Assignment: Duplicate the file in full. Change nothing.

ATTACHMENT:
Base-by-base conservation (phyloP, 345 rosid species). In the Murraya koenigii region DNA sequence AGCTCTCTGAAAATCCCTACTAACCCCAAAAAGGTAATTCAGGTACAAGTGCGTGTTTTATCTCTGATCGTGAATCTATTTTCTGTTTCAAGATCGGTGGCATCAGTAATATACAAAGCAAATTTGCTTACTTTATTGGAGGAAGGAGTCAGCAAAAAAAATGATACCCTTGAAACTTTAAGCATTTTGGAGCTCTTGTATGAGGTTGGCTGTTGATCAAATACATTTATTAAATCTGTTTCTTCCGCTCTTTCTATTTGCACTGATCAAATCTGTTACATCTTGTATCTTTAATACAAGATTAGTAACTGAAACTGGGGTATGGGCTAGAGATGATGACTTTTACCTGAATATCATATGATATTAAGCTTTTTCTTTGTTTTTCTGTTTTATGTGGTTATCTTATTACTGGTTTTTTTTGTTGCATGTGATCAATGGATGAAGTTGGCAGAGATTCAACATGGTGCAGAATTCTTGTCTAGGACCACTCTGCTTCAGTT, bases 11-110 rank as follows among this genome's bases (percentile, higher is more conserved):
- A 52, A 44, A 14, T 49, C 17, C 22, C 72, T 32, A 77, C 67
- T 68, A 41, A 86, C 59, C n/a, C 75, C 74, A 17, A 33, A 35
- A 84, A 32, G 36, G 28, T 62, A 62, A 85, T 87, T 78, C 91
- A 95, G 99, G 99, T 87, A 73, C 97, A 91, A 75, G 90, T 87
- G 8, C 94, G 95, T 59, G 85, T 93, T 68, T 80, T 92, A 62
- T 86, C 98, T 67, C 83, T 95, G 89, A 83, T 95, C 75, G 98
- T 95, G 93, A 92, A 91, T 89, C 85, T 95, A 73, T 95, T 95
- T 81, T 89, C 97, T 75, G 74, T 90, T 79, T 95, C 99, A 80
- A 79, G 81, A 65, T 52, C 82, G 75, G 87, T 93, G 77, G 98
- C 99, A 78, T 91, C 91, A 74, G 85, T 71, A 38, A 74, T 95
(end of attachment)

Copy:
Base-by-base conservation (phyloP, 345 rosid species). In the Murraya koenigii region DNA sequence AGCTCTCTGAAAATCCCTACTAACCCCAAAAAGGTAATTCAGGTACAAGTGCGTGTTTTATCTCTGATCGTGAATCTATTTTCTGTTTCAAGATCGGTGGCATCAGTAATATACAAAGCAAATTTGCTTACTTTATTGGAGGAAGGAGTCAGCAAAAAAAATGATACCCTTGAAACTTTAAGCATTTTGGAGCTCTTGTATGAGGTTGGCTGTTGATCAAATACATTTATTAAATCTGTTTCTTCCGCTCTTTCTATTTGCACTGATCAAATCTGTTACATCTTGTATCTTTAATACAAGATTAGTAACTGAAACTGGGGTATGGGCTAGAGATGATGACTTTTACCTGAATATCATATGATATTAAGCTTTTTCTTTGTTTTTCTGTTTTATGTGGTTATCTTATTACTGGTTTTTTTTGTTGCATGTGATCAATGGATGAAGTTGGCAGAGATTCAACATGGTGCAGAATTCTTGTCTAGGACCACTCTGCTTCAGTT, bases 11-110 rank as follows among this genome's bases (percentile, higher is more conserved):
- A 52, A 44, A 14, T 49, C 17, C 22, C 72, T 32, A 77, C 67
- T 68, A 41, A 86, C 59, C n/a, C 75, C 74, A 17, A 33, A 35
- A 84, A 32, G 36, G 28, T 62, A 62, A 85, T 87, T 78, C 91
- A 95, G 99, G 99, T 87, A 73, C 97, A 91, A 75, G 90, T 87
- G 8, C 94, G 95, T 59, G 85, T 93, T 68, T 80, T 92, A 62
- T 86, C 98, T 67, C 83, T 95, G 89, A 83, T 95, C 75, G 98
- T 95, G 93, A 92, A 91, T 89, C 85, T 95, A 73, T 95, T 95
- T 81, T 89, C 97, T 75, G 74, T 90, T 79, T 95, C 99, A 80
- A 79, G 81, A 65, T 52, C 82, G 75, G 87, T 93, G 77, G 98
- C 99, A 78, T 91, C 91, A 74, G 85, T 71, A 38, A 74, T 95